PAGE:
Today I'm welcoming Sandra Parshall to my place. She has been a role model for me ever since I got serious about mystery writing. Her series sleuth is Rachel Goddard, a veterinarian in
love for animals is no secret and she champions their cause whenever she can.
She's the reason I wasted--I mean spent --so many hours on the National Zoo
Panda Cam when Tai Shan was a baby. Virginia
Her first mystery, THE HEAT OF THE MOON (which absolutely blew me away), develops Rachel's memories of her past and established her as a heroine to be admired. In the second, DISTURBING THE DEAD, Rachel leaves the DC area and ventures far into
, where she will
remain and practice. This book introduced me to Melungeons. In BROKEN PLACES, a
past love of Rachel's beau turns up, along with a dead body, of course. UNDER
THE DOG STAR, has, as one of its themes, a feral dog pack. These summaries are
overly simplified and don't do the books any sort of justice. If you haven't
discovered Parshall, I recommend remedying that quickly and delving into her
work. Her books are available in print, ebook, and audio. She has a brand new
mystery coming out in this month, called BLEEDING THROUGH. I can't wait to read
BIO: Sandra Parshall’s first paying job as a writer was that of obituary columnist for her hometown newspaper in
Within a few months she moved up to writing feature stories. She worked on
newspapers in South Carolina
and on the Baltimore Evening Sun before moving to the West Virginia ,
area with her journalist husband. They still live there, with their two cats,
Emma and Gabriel. Washington, DC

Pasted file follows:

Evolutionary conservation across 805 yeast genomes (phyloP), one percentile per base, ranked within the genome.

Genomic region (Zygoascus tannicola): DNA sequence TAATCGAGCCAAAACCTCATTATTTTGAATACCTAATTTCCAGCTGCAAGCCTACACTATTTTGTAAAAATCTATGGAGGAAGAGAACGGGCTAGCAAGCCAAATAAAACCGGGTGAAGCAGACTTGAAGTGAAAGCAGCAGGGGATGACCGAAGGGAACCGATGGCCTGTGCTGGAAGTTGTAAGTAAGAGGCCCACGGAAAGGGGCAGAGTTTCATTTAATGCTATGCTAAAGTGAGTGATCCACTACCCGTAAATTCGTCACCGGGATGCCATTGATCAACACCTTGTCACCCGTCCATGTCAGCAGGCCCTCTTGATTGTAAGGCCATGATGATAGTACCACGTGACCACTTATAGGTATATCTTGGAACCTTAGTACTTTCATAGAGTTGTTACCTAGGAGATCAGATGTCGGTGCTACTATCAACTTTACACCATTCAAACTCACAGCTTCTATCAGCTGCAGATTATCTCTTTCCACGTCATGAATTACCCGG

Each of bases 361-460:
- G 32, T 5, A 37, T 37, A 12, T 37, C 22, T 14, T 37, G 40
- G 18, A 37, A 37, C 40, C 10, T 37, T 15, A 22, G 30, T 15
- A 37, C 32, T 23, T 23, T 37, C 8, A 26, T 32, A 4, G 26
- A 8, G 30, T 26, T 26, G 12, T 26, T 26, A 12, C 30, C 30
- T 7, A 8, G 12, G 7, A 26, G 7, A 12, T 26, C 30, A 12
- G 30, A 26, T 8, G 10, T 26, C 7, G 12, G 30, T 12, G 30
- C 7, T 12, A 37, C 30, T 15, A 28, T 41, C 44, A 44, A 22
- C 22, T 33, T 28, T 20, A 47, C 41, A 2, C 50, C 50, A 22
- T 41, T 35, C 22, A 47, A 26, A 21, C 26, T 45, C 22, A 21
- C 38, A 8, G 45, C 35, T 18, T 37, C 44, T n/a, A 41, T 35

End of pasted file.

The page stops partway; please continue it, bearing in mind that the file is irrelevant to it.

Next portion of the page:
is a former member of the Sisters in Crime national board and remains active in
SinC as manager of the members-only listserve. Sandy
, have you ever worked for a vet? If
not, why make your main character one? Wasn't that harder than choosing a profession
you know? Sandy
ME: I've learned so much about writing from reading your prose. For instance, I remember remarking, awhile ago, about how you know just when to begin and end scenes. Your dialog is natural, your settings are alive. And you tackle serious issues in your books. How did you learn to write so well?
ME: You are one of my mentors, with your rich, literary writing. I'm never disappointed when I delve into one of your complex, satisfying books. Can you name some of your mentors?
ME: You're an expert at coming up with evocative titles. How do you do this?
ME: How long did you write before you were published? Do you have unpublished books sitting around and, if so, do you ever plan to rework and publish them?
ME: Do you have plans to write books outside your series? (Not that I don't want waaay more Rachel books!)
ME: You've been putting out about a book a year. Are you comfortable with this pace? How do you manage your writing time? Are you disciplined about it?
ME: I know that writers involved in traditional publishing are frequently finished with the next and writing the one beyond that when a book comes out. How many do you have lined up? Can you tell us a bit about them?
ME: Anything else you'd like my readers to know?
Thanks for being here today, Sandy, and best of luck with the new book!